Bookmark   March 10, 2013 at 12:29PM
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franktank232(z5 WI)

Numbers I get for La Crosse:

Below 45 model: 1942
Between 45 and 32 model: 440
Utah model: 330

For some reason it won't let me use the airport closest to my house...but this one is only about 5 miles away....

    Bookmark   March 10, 2013 at 1:51PM
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fruitnut Z7 4500ft SW TX

I think the regional numbers are interesting.

Frank in WI is too cold in mid winter to get high Utah numbers. But add on Oct and March and he will get plenty.

Doglips down by Houston is so warm that the Utah model ceases to be useful. Some low chill plants still do well with the alternating warmth and short cool spells.

Brady in western WA has nearly nonstop chilling all winter. Temperatures there stay 30s and 40s day and night.

The desert areas like west Texas and the inland SW are too cold at night and too warm by day. We get some cold but it's not very effective.

    Bookmark   March 10, 2013 at 2:56PM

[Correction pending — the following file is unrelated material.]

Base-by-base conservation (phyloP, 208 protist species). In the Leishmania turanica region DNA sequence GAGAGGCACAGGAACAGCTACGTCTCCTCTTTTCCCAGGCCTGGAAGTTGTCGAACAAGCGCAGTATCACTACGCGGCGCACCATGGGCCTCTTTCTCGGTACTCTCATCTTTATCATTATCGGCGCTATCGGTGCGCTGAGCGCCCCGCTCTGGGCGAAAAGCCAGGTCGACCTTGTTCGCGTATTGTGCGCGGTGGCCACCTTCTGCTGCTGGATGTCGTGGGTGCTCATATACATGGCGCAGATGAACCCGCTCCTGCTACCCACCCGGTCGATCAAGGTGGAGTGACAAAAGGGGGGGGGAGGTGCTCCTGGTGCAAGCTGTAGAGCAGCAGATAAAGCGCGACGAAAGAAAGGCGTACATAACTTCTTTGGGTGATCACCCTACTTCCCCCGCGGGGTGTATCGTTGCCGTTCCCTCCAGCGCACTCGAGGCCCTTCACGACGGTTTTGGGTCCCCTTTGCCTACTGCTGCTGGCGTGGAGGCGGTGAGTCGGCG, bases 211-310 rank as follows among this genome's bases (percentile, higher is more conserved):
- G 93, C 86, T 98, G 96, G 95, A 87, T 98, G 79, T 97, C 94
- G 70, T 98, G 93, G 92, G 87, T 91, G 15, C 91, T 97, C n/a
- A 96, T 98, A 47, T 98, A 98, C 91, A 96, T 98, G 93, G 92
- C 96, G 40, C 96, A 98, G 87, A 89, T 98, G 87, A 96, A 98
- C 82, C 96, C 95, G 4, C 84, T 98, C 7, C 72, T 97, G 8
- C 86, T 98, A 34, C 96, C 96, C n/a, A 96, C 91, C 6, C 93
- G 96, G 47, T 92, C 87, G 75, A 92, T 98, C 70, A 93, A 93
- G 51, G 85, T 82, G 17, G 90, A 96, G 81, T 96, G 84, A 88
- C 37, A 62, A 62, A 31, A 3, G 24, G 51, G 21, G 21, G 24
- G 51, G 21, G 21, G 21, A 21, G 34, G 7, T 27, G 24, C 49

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MrClint

Hopefully no one is jumping to any drastic conclusions or making draconian changes based on these numbers. I really don't trust the results from this calculator. Here is what nearby stations are reporting regardless of browser:
Station 1:
Below 45 model: 134
Between 45 and 32 model: 134
Utah model: -1452

Station 2:
Below 45 model: 0
Between 45 and 32 model: 0
Utah model: 0

Station 3:
Below 45 model: 253
Between 45 and 32 model: 253
Utah model: 198

I've had good chill this year with everything setting fruit (so far) as expected including Royal apricot.

    Bookmark   March 10, 2013 at 3:43PM
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AJBB(9b)

Scottsdale, Arizona (Phoenix). Golf all year around and a major vacation spot in the winter.

2012

Below 45 model: 658
Between 45 and 32 model: 606
Utah model: 399

2011
Below 45 model: 601
Between 45 and 32 model: 591
Utah model: 463

This may explain how I've been able to grow pears and apples pretty well in my patch of desert. We have traditionally thought that we get less than 400 hours worth of yearly chill on average here in Phoenix.

    Bookmark   March 10, 2013 at 4:57PM
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applenut_gw

AJBB: